Roughly 900 city school bus drivers and attendants voted to authorize a strike Wednesday night after rejecting a proposed contract from management, DNA Info first reported.
Six hundred school bus routes in Brooklyn, Queens and Staten Island could be affected, union leaders said.
An “overwhelming majority” of the school bus workers who voted — 85 percent — chose to authorize the strike, Teamsters Local 553 said. The school bus workers are employed by Jofaz Transportation and Y&M Transit, which are both located on Coffey Street in Red Hook and reportedly share the same owner and same union contract. Neither company could be reached for comment yesterday or this morning.
The strike could happen as early as next Tuesday, Local 553 said. The drivers and attendants’ current contract extension expires this coming Monday. After the workers’ contract expired in June, union leaders decided to extend the contract twice, saying that they hoped to reach an agreement without impacting students. (Local 553 is one of two dozen Teamster local unions in the New York City area, and says that it represents 120,000 workers.)
The City’s Department of Education (DOE) contracts with Jofaz and Y&M to transport special education and general education students. “We are disappointed with this outcome,” said DOE spokeswoman Devora Kaye, but added that “we have contingency plans in place–either a MetroCard for students and families or alternate bus service–to ensure transportation options.”
The DOE said that parents would be contacted directly in the event of a strike. Children with disabilities would receive special accommodation and have the option of taking a car service to school.
“We expect this to be resolved soon with an agreement that works for employees, families and students to ensure a safe and reliable ride to school,” Kaye added.
Low Wage — But Important — Work
According to Local 553, school bus drivers at Jofaz and Y&M are currently paid $17.50 an hour (equivalent to a $35,000 annual salary if working full-time); while attendants make $10 or $11 hourly (equivalent to a $20 – $22,000 annual salary). Some drivers and attendants are able to work year round, but many do not get work over the summer recess and collect unemployment benefits.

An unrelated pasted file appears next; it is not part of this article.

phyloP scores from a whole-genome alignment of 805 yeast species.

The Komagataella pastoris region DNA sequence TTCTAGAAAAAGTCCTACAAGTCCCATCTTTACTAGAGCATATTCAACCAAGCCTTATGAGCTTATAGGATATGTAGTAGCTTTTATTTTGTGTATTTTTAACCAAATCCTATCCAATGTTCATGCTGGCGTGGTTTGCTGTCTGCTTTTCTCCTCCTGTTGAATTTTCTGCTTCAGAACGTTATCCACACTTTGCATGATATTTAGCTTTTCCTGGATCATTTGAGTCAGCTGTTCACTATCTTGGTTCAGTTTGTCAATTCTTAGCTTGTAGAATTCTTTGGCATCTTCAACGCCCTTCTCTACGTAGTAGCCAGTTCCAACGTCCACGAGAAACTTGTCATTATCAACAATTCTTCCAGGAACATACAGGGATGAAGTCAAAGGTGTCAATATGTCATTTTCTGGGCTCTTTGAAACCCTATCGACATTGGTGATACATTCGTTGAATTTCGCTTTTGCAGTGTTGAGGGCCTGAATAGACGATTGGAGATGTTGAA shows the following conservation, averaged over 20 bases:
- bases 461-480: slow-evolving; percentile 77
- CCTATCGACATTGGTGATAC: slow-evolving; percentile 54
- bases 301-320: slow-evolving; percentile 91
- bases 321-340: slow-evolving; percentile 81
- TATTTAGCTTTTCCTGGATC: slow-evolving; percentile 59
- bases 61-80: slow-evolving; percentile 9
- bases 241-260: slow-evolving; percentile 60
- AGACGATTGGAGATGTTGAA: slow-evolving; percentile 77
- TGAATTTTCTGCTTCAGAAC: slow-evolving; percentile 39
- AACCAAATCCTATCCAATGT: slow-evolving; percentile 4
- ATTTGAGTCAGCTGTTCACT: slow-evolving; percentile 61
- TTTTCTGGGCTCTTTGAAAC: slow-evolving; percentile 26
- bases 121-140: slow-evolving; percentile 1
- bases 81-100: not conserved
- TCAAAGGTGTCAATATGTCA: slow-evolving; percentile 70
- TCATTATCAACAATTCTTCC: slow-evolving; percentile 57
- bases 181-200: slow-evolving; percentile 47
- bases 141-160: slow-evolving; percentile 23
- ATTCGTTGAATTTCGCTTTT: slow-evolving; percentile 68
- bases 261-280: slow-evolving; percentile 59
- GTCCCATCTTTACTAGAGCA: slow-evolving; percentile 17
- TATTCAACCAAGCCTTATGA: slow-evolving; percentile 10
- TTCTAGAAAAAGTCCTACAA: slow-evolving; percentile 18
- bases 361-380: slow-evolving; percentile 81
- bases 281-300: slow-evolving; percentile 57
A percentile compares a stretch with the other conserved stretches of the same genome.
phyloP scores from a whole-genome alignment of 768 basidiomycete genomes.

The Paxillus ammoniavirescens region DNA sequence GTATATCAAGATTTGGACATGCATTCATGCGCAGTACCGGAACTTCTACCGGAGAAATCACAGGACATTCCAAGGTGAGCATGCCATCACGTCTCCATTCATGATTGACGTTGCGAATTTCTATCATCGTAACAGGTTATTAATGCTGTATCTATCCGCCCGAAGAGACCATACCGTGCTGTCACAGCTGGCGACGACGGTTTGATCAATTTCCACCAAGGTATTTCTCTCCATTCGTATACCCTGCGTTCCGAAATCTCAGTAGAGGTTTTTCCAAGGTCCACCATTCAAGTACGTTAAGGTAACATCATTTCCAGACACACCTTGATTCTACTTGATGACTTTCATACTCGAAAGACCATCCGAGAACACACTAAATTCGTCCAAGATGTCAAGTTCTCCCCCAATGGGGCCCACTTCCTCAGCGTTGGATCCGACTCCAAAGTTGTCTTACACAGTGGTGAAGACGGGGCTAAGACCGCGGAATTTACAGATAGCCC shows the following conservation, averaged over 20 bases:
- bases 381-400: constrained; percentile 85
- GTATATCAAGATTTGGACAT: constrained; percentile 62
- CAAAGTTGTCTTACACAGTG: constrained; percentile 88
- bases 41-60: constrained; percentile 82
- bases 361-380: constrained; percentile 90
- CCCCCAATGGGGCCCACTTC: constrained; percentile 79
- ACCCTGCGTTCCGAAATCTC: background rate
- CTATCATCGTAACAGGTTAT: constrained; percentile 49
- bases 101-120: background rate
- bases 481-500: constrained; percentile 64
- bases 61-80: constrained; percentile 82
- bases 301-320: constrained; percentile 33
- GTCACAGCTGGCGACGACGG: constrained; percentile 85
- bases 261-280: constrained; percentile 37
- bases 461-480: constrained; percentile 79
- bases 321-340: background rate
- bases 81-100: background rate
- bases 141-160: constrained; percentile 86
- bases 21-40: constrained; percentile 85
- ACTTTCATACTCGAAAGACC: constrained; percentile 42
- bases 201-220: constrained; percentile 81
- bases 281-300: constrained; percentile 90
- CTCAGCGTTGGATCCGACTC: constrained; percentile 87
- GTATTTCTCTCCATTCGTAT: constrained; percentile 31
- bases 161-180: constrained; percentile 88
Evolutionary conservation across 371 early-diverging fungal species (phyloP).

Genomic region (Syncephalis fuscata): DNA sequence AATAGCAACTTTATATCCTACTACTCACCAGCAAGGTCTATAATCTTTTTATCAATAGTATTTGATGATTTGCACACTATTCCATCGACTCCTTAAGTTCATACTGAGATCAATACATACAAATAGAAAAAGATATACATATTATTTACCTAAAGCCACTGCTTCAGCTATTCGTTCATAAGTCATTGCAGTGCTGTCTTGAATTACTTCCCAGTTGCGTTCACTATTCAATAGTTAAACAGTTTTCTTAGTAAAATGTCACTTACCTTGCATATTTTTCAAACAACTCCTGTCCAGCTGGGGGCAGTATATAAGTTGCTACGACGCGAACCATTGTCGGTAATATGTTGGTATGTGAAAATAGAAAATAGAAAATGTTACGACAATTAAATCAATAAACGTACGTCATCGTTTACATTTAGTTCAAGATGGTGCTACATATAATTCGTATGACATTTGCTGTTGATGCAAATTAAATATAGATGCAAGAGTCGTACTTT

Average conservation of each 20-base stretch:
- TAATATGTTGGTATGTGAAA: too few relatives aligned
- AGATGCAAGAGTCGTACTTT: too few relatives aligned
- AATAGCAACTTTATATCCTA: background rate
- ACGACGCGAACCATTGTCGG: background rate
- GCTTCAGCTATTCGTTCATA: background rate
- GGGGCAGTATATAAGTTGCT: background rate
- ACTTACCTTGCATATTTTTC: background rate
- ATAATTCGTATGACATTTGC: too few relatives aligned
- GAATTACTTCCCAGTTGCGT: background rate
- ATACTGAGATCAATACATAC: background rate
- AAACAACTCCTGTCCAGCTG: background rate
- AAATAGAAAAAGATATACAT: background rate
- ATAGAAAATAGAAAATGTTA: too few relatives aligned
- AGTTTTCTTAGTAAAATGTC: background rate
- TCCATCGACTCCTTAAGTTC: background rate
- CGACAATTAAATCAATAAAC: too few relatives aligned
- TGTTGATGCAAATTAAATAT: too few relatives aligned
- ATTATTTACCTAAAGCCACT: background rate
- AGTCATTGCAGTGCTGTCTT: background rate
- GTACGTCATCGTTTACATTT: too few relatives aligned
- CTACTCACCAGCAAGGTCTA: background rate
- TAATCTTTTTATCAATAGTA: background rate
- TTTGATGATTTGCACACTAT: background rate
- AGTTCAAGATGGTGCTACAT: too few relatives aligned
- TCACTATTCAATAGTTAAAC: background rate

Workers receive health care via a union managed fund, along with 15 paid holidays but no paid sick days, Demos Demopoulos, the Secretary-Treasurer of Local 553, told us by phone last night.
In the offer rejected by workers Wednesday night, management proposed that bus drivers and attendants give up five of their paid holidays, saying that the City of New York now requires employers to offer workers five paid sick days. According to Demopoulos, the union considered the proposal despite the fact that other bus companies were not asking workers to give up paid holidays because of the new City law.
Workers like Lisa Cilone, a Jofaz school bus driver, balked. “To say I shouldn’t get holiday pay for Thanksgiving, or for MLK Day, just because I called out when I was sick? That is so disrespectful,” said Cilone.
Demopoulus told us that management then said it would not allow workers to determine which paid holidays would be lost, causing further frustration.
According to Demopoulos, Jofaz and Y&M have also proposed that workers begin to contribute to their health coverage, making a weekly payment of $10 to $20.
At the same time, the two companies are not paying enough money into the union’s welfare fund to maintain the health benefits that drivers and attendants currently have, Demopoulos charged.
“These are the workers that we entrust with the safety of our children, but starting wages for school bus attendants aren’t much higher than minimum wage,” said Demopoulos. “To increase the healthcare costs for these workers, many of whom are single mothers, is patently unfair. And it does not exist in any of our other contracts.”
Demopoulos maintained that the union and workers were caught off guard by Jofaz and Y&M’s current offer. When the most recent negotiations took place at the end of September, he said, it seemed that an agreement had been reached that all parties could accept.
“We’re not looking for a strike,” Demopoulos said. “I’m ready, willing and able to talk…but time is running out…This is going to be devastating. I know it can be avoided.”
“We are willing to strike to get justice for these school bus workers, but we hope it doesn’t come to that,” he added.